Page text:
During his first season as music director of the world-renowned Philadelphia Orchestra, Wolfgang Sawallisch found himself in trouble. A snowstorm had crippled the city and stranded many of his orchestra members shortly before a concert. The program was to feature the works of Richard Wagner — soaring, swelling music that required every musician and every instrument in the pit.
Most conductors, finding themselves sans orchestra, would have canceled the performance. Mr. Sawallisch, the New York Times reported, could bring himself to do nothing of the sort. He decided to accompany the vocalists on the piano, and to offer free admission to any listener plucky enough to trek through the snow to the music hall.
Such displays of passion, his transcendent musicality and his unimpeachable command of the repertoire from his native Germany made Mr. Sawallisch one of the most celebrated conductors of his generation. He died Feb. 22 at 89 at his home in Grassau, Bavaria.
His death was announced by the Bavarian State Opera in Munich, where he forged his reputation in Europe before capping his career in the United States with the Philadelphia Orchestra. The immediate cause was not reported, but Mr. Sawallisch had been diagnosed with extreme fatigue at the time of his retirement a decade ago.
In an era of celebrity conductors, Mr. Sawallisch exemplified a different breed of maestro. Disinclined to hobnob with VIPs, he sometimes became so engrossed in his music that he was said to have taken his meals in silence. At the podium, he tended not to brandish his baton, as some of his showier colleagues liked to do, but rather to coax from the orchestra pit all the nuance of Strauss and the pathos of Beethoven.
For nearly his entire career, Mr. Sawallisch was sought by prestigious orchestras around the world. He was reportedly the youngest conductor of the Wagnerian Bayreuth Festival in Germany. He led the Vienna Symphony, the Hamburg Philharmonic and the Orchestre de la Suisse Romande in Geneva for about a decade each, but he was most associated with the Bavarian State Opera. There he served as music director and general director for more than 20 years before moving to Philadelphia in 1993.
In Philadelphia, Mr. Sawallisch found himself at the head of one of the most beloved orchestras in the world and one that had been led by a succession of high priests in classical music: Leopold Stokowski, Eugene Ormandy and Riccardo Muti. Mr. Sawallisch continued in their tradition. He was, music critic Donal Henahan wrote in the Times, one of the few conductors who could “beat time with one hand and shape fluid phrases with the other.”
Mr. Sawallisch was known to shoot “famously dirty looks” at musicians who did not perform up to his standards, the Philadelphia Inquirer once noted. But he so skillfully brought out the best in them that they venerated him just the same.
“The relationship between the musicians and myself gives me personally more liberty, more possibility to penetrate more into different music, ja?” he once told the Inquirer. “We can trust each other.”
Mr. Sawallisch was most at home with the music of German composers such as Beethoven, Schumann, Brahms and Richard Strauss. The music critic David Patrick Stearns, writing in the Inquirer in 2000, described Mr. Sawallisch as “the greatest living Strauss conductor in an era loaded with excellent ones.”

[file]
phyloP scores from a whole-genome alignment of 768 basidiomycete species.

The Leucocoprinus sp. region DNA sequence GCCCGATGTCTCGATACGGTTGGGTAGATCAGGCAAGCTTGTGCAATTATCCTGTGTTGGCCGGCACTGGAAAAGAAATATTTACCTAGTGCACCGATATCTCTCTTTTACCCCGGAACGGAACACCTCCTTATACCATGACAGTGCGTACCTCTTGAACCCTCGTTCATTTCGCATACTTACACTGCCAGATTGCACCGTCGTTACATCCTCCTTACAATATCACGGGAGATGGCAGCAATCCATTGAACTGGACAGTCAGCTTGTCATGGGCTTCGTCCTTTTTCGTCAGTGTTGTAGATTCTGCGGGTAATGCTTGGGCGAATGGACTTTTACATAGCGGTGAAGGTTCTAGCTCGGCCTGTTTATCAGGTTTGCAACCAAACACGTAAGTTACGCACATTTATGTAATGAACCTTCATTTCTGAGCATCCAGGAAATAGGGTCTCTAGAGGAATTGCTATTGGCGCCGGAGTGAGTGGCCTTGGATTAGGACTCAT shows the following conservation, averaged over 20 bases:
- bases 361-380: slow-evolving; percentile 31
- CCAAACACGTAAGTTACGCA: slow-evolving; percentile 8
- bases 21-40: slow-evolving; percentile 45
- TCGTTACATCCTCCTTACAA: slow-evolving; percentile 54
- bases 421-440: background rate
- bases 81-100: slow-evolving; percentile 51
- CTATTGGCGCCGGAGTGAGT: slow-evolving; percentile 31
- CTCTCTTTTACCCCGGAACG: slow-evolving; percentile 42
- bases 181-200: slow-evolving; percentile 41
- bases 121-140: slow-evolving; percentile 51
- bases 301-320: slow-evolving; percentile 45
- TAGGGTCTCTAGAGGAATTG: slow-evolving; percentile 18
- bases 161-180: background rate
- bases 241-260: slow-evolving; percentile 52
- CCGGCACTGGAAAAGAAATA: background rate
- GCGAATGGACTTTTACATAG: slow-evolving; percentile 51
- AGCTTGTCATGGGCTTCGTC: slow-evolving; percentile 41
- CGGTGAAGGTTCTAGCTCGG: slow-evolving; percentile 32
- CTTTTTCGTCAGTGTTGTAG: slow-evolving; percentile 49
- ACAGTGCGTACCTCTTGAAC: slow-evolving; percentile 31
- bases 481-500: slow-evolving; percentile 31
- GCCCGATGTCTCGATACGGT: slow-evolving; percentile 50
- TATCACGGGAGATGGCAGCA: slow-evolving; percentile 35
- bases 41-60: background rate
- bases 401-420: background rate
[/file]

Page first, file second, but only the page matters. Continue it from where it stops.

Some critics regarded Mr. Sawallisch as too traditional, too inclined to hew to the canon. Mr. Sawallisch was unmoved. “I am not a friend of extremely contemporary music,” he told the Times in 1990, “with electronic sounds and so on.’’
On at least one occasion, he looked on modernity with a sense of humor. In 2000, a baton he had used to conduct Strauss’s “Also Sprach Zarathustra” — the number later featured in “2001: A Space Odyssey” — was sent into outer space aboard the Discovery.
“I’m happy to have my baton go up,” Mr. Sawallisch said, “so long as I don’t have to.”
Wolfgang Sawallisch was born Aug. 26, 1923, in Munich. He studied the piano as a boy and wanted to be a concert pianist, until he heard an opera at 11.
“I was so fascinated by the sounds of the orchestra and the singers and the sight of the whole production on the stage,” he once told an interviewer, “that I decided immediately to change my mind and study to be a conductor.”
He received only limited musical training before being drafted for military service during World War II. Mr. Sawallisch was sent to the front in Italy and held prisoner by the British until the end of the war.
His first professional job was as an opera coach in Augsburg, in Bavaria. In 1953, the year after marrying the singer Mechthild Schmid, he successfully auditioned for the job of music director in Aachen.
Mr. Sawallisch made his American debut in 1964 with the Vienna Symphony and was a frequent guest conductor with the Philadelphia Orchestra before getting the top job in 1993. He was modest about his accomplishments with the institution. “How do you improve on greatness,” he told the Times as he approached retirement. “I simply wanted to maintain it.”
Mr. Sawallisch’s son was reported to have died earlier this year, and his wife died in 1998. After her death, many reviewers noted the intense grief that seemed to fill Mr. Sawallisch’s music.
As a conductor, he had been deeply sensitive to loss. Once, in an interview with the Inquirer, he spoke about Beethoven and the suffering the composer endured as he lost his hearing.
“It must’ve been a martyrdom,” he said, “to be full of music, to have the sounds within himself but not be able to hear the expression of it.”